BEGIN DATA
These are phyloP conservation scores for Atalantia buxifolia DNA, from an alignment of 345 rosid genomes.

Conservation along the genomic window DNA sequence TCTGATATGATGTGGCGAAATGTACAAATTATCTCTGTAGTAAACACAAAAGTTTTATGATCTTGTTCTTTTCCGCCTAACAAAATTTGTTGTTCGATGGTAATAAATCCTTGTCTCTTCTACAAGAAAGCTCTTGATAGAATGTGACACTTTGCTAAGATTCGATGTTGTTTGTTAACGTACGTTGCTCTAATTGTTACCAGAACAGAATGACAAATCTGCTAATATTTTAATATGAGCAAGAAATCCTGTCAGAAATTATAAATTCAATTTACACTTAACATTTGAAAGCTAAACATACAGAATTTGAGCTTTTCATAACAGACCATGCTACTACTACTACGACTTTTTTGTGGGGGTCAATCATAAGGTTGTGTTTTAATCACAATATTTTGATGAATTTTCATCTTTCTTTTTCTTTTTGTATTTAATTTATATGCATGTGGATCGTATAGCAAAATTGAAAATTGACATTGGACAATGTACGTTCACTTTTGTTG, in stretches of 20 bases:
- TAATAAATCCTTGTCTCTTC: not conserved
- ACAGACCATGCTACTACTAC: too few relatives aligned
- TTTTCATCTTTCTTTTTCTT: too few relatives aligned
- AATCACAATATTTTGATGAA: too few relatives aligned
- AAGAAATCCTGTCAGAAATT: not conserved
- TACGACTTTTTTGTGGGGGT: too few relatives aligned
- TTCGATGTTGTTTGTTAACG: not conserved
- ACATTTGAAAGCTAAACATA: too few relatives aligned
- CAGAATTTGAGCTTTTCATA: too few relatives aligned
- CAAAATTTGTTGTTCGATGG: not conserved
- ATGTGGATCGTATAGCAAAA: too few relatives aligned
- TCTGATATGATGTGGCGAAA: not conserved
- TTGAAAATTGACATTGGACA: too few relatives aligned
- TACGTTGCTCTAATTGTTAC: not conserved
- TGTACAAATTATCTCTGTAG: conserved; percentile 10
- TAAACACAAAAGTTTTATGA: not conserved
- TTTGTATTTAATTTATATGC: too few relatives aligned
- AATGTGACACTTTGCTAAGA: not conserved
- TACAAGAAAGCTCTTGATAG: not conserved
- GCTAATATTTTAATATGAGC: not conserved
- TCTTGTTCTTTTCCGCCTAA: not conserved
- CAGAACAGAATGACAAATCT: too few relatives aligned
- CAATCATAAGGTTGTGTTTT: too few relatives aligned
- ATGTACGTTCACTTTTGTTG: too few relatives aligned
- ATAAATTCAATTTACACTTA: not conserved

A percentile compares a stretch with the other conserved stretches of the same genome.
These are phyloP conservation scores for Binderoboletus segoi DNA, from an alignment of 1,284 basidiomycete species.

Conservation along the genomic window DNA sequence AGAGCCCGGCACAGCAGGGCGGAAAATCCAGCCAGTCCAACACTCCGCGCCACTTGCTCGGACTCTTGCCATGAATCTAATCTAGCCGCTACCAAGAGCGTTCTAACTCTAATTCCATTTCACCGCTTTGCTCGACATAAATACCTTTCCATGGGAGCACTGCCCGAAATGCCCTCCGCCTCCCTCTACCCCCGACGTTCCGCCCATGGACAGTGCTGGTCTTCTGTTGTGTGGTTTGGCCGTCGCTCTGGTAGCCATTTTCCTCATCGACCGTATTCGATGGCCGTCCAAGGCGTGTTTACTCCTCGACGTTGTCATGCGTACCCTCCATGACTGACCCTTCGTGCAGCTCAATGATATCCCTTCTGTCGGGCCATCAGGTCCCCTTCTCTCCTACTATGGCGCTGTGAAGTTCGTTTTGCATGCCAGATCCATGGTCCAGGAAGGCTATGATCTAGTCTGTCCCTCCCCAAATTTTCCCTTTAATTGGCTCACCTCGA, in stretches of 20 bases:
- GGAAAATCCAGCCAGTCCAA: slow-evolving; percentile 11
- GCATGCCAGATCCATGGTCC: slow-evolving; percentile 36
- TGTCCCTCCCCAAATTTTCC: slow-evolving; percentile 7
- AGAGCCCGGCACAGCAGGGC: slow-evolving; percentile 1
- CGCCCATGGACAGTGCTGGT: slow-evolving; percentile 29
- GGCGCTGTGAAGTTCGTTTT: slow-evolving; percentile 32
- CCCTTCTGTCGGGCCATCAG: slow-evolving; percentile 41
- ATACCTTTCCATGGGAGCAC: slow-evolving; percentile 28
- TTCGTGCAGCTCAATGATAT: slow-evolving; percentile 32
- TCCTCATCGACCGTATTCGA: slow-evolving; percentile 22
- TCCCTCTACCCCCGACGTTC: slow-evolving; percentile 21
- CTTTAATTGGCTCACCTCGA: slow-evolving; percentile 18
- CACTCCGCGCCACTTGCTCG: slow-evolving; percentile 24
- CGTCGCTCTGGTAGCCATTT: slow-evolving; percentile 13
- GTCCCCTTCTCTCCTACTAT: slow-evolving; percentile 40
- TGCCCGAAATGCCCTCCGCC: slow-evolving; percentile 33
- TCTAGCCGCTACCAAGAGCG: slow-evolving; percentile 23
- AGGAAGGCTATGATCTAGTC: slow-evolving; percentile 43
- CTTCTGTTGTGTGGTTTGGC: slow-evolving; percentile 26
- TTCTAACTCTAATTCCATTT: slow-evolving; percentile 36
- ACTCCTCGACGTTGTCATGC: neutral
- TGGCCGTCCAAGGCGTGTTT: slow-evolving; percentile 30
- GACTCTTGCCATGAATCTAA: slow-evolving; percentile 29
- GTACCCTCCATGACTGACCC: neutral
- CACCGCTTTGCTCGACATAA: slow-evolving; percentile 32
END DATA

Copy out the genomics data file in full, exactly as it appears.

These are phyloP conservation scores for Atalantia buxifolia DNA, from an alignment of 345 rosid genomes.

Conservation along the genomic window DNA sequence TCTGATATGATGTGGCGAAATGTACAAATTATCTCTGTAGTAAACACAAAAGTTTTATGATCTTGTTCTTTTCCGCCTAACAAAATTTGTTGTTCGATGGTAATAAATCCTTGTCTCTTCTACAAGAAAGCTCTTGATAGAATGTGACACTTTGCTAAGATTCGATGTTGTTTGTTAACGTACGTTGCTCTAATTGTTACCAGAACAGAATGACAAATCTGCTAATATTTTAATATGAGCAAGAAATCCTGTCAGAAATTATAAATTCAATTTACACTTAACATTTGAAAGCTAAACATACAGAATTTGAGCTTTTCATAACAGACCATGCTACTACTACTACGACTTTTTTGTGGGGGTCAATCATAAGGTTGTGTTTTAATCACAATATTTTGATGAATTTTCATCTTTCTTTTTCTTTTTGTATTTAATTTATATGCATGTGGATCGTATAGCAAAATTGAAAATTGACATTGGACAATGTACGTTCACTTTTGTTG, in stretches of 20 bases:
- TAATAAATCCTTGTCTCTTC: not conserved
- ACAGACCATGCTACTACTAC: too few relatives aligned
- TTTTCATCTTTCTTTTTCTT: too few relatives aligned
- AATCACAATATTTTGATGAA: too few relatives aligned
- AAGAAATCCTGTCAGAAATT: not conserved
- TACGACTTTTTTGTGGGGGT: too few relatives aligned
- TTCGATGTTGTTTGTTAACG: not conserved
- ACATTTGAAAGCTAAACATA: too few relatives aligned
- CAGAATTTGAGCTTTTCATA: too few relatives aligned
- CAAAATTTGTTGTTCGATGG: not conserved
- ATGTGGATCGTATAGCAAAA: too few relatives aligned
- TCTGATATGATGTGGCGAAA: not conserved
- TTGAAAATTGACATTGGACA: too few relatives aligned
- TACGTTGCTCTAATTGTTAC: not conserved
- TGTACAAATTATCTCTGTAG: conserved; percentile 10
- TAAACACAAAAGTTTTATGA: not conserved
- TTTGTATTTAATTTATATGC: too few relatives aligned
- AATGTGACACTTTGCTAAGA: not conserved
- TACAAGAAAGCTCTTGATAG: not conserved
- GCTAATATTTTAATATGAGC: not conserved
- TCTTGTTCTTTTCCGCCTAA: not conserved
- CAGAACAGAATGACAAATCT: too few relatives aligned
- CAATCATAAGGTTGTGTTTT: too few relatives aligned
- ATGTACGTTCACTTTTGTTG: too few relatives aligned
- ATAAATTCAATTTACACTTA: not conserved

A percentile compares a stretch with the other conserved stretches of the same genome.
These are phyloP conservation scores for Binderoboletus segoi DNA, from an alignment of 1,284 basidiomycete species.

Conservation along the genomic window DNA sequence AGAGCCCGGCACAGCAGGGCGGAAAATCCAGCCAGTCCAACACTCCGCGCCACTTGCTCGGACTCTTGCCATGAATCTAATCTAGCCGCTACCAAGAGCGTTCTAACTCTAATTCCATTTCACCGCTTTGCTCGACATAAATACCTTTCCATGGGAGCACTGCCCGAAATGCCCTCCGCCTCCCTCTACCCCCGACGTTCCGCCCATGGACAGTGCTGGTCTTCTGTTGTGTGGTTTGGCCGTCGCTCTGGTAGCCATTTTCCTCATCGACCGTATTCGATGGCCGTCCAAGGCGTGTTTACTCCTCGACGTTGTCATGCGTACCCTCCATGACTGACCCTTCGTGCAGCTCAATGATATCCCTTCTGTCGGGCCATCAGGTCCCCTTCTCTCCTACTATGGCGCTGTGAAGTTCGTTTTGCATGCCAGATCCATGGTCCAGGAAGGCTATGATCTAGTCTGTCCCTCCCCAAATTTTCCCTTTAATTGGCTCACCTCGA, in stretches of 20 bases:
- GGAAAATCCAGCCAGTCCAA: slow-evolving; percentile 11
- GCATGCCAGATCCATGGTCC: slow-evolving; percentile 36
- TGTCCCTCCCCAAATTTTCC: slow-evolving; percentile 7
- AGAGCCCGGCACAGCAGGGC: slow-evolving; percentile 1
- CGCCCATGGACAGTGCTGGT: slow-evolving; percentile 29
- GGCGCTGTGAAGTTCGTTTT: slow-evolving; percentile 32
- CCCTTCTGTCGGGCCATCAG: slow-evolving; percentile 41
- ATACCTTTCCATGGGAGCAC: slow-evolving; percentile 28
- TTCGTGCAGCTCAATGATAT: slow-evolving; percentile 32
- TCCTCATCGACCGTATTCGA: slow-evolving; percentile 22
- TCCCTCTACCCCCGACGTTC: slow-evolving; percentile 21
- CTTTAATTGGCTCACCTCGA: slow-evolving; percentile 18
- CACTCCGCGCCACTTGCTCG: slow-evolving; percentile 24
- CGTCGCTCTGGTAGCCATTT: slow-evolving; percentile 13
- GTCCCCTTCTCTCCTACTAT: slow-evolving; percentile 40
- TGCCCGAAATGCCCTCCGCC: slow-evolving; percentile 33
- TCTAGCCGCTACCAAGAGCG: slow-evolving; percentile 23
- AGGAAGGCTATGATCTAGTC: slow-evolving; percentile 43
- CTTCTGTTGTGTGGTTTGGC: slow-evolving; percentile 26
- TTCTAACTCTAATTCCATTT: slow-evolving; percentile 36
- ACTCCTCGACGTTGTCATGC: neutral
- TGGCCGTCCAAGGCGTGTTT: slow-evolving; percentile 30
- GACTCTTGCCATGAATCTAA: slow-evolving; percentile 29
- GTACCCTCCATGACTGACCC: neutral
- CACCGCTTTGCTCGACATAA: slow-evolving; percentile 32